Simone Fattal and Petrit Halilaj & Álvaro Urbano Thus waves come in pairs
Ocean Space, Venice 22 April – 5 November
Catch the ebb and flow of acqua alta, the seasonal high tide in the Venetian lagoon, and you’ll be acutely aware of how fast both Venice is sinking and the sea rising. Water laps at the threshold of San Lorenzo, a deconsecrated church that in 2019 became home to Ocean Space, where ÀÁ®21 – Academy convenes artists and scientists to consider the e¨ect of climate change on marine ecosystems and that is currently hosting a two-part exhibition comprising a collaborative installation by Petrit Halilaj and Álvaro Urbano, and new sculptures by Simone Fattal. The exhibition, curated by Barbara Casavecchia, is the culmination of three years of walks, talks and research conducted by the artists; yet Thus waves come in pairs is refreshingly free of the technical jargon or dire predictions that often characterise shows about climate change, instead immersing itself in the poetics of art.
The exhibition takes its title from ‘Sea and Fog’, a 2012 poem by Fattal’s late partner, the artist and writer Etel Adnan, who died in 2021 and whose spirit hovers over the works on view. A pair of gentle, Gumby-like ceramic figures at near-human scale represent Máyya and Ghaylán, mythic lovers from classical Arabic poetry who captained rival fleets of pearling vessels in the Persian Gulf. According to legend, Máyya commands the faster ships until a dragonfly alights on Ghaylán’s shoulder, inspiring him to invent the sail. Fattal has sculpted the form of the insect’s carapace atop Ghaylán’s broad, headless torso. Another male figure, glazed pale yellow, has been placed in the high, empty niche of the church’s baroque altar; like its counterparts, it seems to predate the church, and even the city, around it. Fattal’s archaic visions nod to the Muslim world with which the city-state of Venice was often at war, aptly sited here atop what was the final burial place of that most famous Venetian seafarer, Marco Polo.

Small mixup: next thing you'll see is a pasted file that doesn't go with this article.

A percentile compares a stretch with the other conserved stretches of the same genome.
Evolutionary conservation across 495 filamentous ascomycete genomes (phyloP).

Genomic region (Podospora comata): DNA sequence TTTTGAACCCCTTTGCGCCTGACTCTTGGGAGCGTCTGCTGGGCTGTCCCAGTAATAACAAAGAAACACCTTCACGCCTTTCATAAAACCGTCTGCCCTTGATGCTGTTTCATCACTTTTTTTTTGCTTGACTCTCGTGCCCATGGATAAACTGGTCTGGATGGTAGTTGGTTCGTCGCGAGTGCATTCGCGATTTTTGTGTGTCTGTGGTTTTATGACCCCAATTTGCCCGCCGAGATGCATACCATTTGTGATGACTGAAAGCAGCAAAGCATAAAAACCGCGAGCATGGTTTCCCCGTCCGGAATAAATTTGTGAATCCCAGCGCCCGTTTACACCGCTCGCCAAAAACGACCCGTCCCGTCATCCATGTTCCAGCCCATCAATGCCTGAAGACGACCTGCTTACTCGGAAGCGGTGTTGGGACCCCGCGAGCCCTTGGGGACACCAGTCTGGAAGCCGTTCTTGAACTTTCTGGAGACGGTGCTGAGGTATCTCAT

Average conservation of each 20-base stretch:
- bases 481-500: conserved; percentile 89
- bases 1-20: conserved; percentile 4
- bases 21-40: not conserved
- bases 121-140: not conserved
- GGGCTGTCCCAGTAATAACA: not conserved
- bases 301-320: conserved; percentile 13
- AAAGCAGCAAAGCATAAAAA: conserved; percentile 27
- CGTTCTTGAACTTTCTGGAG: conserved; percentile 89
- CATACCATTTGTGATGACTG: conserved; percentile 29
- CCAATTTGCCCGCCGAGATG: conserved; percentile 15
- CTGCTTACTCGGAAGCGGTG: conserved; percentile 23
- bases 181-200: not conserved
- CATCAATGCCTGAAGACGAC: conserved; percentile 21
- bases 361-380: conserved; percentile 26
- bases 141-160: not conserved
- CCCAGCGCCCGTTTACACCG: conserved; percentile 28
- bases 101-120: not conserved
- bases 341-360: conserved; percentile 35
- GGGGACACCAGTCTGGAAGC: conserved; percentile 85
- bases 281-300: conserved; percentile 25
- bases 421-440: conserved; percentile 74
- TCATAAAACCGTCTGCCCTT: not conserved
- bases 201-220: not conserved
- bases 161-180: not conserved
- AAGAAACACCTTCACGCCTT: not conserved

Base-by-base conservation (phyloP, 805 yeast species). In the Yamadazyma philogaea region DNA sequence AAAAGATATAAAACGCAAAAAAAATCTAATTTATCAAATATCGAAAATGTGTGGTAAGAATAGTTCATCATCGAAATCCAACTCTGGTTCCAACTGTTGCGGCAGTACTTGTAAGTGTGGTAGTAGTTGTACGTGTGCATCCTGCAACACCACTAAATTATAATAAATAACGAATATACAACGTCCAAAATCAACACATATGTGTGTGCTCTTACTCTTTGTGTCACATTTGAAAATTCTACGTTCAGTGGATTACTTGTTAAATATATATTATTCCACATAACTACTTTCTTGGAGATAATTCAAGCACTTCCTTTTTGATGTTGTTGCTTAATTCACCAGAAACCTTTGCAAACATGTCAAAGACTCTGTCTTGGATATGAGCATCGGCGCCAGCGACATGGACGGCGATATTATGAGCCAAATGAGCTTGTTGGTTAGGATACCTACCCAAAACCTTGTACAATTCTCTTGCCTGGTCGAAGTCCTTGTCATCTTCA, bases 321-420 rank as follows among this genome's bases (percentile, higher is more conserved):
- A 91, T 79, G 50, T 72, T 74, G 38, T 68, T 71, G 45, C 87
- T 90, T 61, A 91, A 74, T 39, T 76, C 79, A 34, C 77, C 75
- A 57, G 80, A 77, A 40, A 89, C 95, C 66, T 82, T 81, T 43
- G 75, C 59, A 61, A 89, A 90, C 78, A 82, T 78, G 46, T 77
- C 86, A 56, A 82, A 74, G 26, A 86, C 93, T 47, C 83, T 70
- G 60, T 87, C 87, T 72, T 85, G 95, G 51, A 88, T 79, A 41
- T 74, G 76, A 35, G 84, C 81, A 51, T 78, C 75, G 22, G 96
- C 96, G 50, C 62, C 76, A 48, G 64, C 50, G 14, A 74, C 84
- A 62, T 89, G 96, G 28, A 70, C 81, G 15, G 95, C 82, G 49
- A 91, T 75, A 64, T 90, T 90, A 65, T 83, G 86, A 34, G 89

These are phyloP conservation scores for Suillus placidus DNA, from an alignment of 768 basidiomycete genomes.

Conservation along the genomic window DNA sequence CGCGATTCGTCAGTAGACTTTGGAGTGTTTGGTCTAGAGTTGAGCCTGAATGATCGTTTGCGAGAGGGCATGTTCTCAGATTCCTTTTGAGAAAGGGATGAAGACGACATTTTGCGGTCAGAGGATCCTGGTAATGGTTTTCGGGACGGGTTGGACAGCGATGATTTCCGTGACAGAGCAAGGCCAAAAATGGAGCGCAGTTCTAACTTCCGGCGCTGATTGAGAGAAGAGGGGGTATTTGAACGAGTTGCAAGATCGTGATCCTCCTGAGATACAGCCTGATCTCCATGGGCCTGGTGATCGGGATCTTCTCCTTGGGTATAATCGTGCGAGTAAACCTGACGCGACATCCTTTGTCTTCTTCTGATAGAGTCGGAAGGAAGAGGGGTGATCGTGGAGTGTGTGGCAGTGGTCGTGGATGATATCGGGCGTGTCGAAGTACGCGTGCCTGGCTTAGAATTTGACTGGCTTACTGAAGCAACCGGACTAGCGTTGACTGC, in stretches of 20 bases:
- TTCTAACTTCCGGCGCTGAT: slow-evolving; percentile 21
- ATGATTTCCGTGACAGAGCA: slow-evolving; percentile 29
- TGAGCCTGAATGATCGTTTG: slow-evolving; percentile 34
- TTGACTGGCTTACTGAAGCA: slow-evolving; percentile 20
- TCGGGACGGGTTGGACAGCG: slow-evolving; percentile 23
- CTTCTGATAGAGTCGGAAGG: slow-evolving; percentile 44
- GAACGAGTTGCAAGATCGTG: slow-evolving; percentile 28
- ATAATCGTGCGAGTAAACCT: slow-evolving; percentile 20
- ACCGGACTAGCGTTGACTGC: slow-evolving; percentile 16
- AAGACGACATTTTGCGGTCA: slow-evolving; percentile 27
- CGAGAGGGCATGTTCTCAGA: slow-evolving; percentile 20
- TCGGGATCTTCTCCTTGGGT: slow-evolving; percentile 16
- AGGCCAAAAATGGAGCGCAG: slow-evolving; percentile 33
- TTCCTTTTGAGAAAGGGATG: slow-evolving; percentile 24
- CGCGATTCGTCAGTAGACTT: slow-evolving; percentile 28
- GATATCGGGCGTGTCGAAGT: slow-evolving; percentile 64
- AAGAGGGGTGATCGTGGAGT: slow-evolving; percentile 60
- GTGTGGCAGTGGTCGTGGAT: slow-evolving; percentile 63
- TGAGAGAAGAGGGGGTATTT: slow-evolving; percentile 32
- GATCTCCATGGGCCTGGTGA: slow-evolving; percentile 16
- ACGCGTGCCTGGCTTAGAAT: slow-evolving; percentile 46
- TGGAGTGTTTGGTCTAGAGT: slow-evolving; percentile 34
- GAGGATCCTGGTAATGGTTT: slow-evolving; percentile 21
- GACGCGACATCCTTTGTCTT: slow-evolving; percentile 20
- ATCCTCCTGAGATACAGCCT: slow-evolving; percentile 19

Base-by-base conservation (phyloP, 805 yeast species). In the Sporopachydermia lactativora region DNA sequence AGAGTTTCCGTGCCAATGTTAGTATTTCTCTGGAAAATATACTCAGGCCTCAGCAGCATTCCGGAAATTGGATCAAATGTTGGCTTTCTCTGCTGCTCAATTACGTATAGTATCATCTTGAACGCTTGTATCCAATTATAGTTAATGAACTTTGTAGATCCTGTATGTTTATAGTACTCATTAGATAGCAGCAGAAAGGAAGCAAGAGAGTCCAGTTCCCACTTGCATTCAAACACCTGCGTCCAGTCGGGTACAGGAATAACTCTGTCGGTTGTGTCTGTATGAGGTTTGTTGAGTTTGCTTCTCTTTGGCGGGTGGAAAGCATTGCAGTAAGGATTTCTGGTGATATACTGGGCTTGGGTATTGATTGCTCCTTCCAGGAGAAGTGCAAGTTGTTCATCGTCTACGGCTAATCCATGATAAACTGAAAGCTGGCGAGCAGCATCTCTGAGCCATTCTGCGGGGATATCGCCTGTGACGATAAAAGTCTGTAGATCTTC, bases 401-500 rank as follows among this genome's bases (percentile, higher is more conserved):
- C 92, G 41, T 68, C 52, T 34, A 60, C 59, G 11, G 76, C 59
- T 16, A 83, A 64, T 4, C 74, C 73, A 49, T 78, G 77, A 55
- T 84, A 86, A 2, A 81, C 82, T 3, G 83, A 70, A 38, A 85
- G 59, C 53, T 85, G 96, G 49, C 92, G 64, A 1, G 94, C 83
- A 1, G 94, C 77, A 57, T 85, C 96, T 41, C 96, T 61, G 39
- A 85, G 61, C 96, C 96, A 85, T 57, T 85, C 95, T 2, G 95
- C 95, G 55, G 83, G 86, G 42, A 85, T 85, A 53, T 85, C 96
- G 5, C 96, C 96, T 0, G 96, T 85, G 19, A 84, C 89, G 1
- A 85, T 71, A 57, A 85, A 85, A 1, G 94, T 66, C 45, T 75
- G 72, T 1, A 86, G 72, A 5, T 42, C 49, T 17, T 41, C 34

Visitors to Fattal’s presentation first pass through Lunar Ensemble for Uprising Seas (all works 2023), a luminous installation by Petrit Halilaj and Álvaro Urbano, cocommissioned by Audemars Piguet Contemporary. Forty-two fish-shaped instruments, fashioned from aluminium, will be played by an ensemble of two dozen musicians throughout the run of the show. When I previewed the work, I pulled paper strips cut in the shape of minnows through two small music boxes, making them play; another music box has been embedded in the metallic body of a stingray, whose fins can be flapped, amplifying its sound. A school of silvery trumpet-fish curl into horns, while a large flat creature resembling a halibut holds a hurdygurdy in its belly. A pair of fish on high wheeledpoles play, when pushed, the opposing notes of Ay mi pescadito deja de llorar (Ye-ho little fish, don’t cry), a lullaby Urbano told me his grandmother sang to him as a child. Originally performed in English by Spencer Tracy in Captains Courageous, a 1937 coming-of-age film about a Portuguese fishing vessel in the North Atlantic, it became a popular song of Republican liberation during the Spanish Civil War (1936–39): ‘You go to fish school and can learn from a book / How not to get caught on the fisherman’s hook. / Watch out, little fish, we’re out after you, / But you can escape away deep in the blue’. It’s nearly impossible to play both fish in perfect synchrony, a playful way to allude, perhaps, to the anthropogenic fact that the world’s ecosystems are now in a constant state of disequilibrium. Nonetheless, the slim chance that the song might eventually ring through this former Benedictine monastery, once famous for its liturgical music, points to the promise of an ‘uprising’ – against climate change or other manmade atrocities – indicated by the work’s title.
At various times of day, light filters through the clerestory windows of San Lorenzo and strikes the aluminium fish, which glitter like the canal water just outside the door – an e¨ect as strikingly evanescent as the music they produce. In this sense, Halilaj and Urbano’s sculptures aim, sometimes successfully, to appear as alive as the creatures they imitate. The artists, partners in work and life, are the second queer couple whose creativity is celebrated by this show, provocatively situated in a former Catholic sanctuary. There may be little hope for the oceans’ full renewal, but if they are to survive, their future will be di¨erent – even queer. We’ll need art and poetry as much as science to imagine what that will look like. Evan Mo¸tt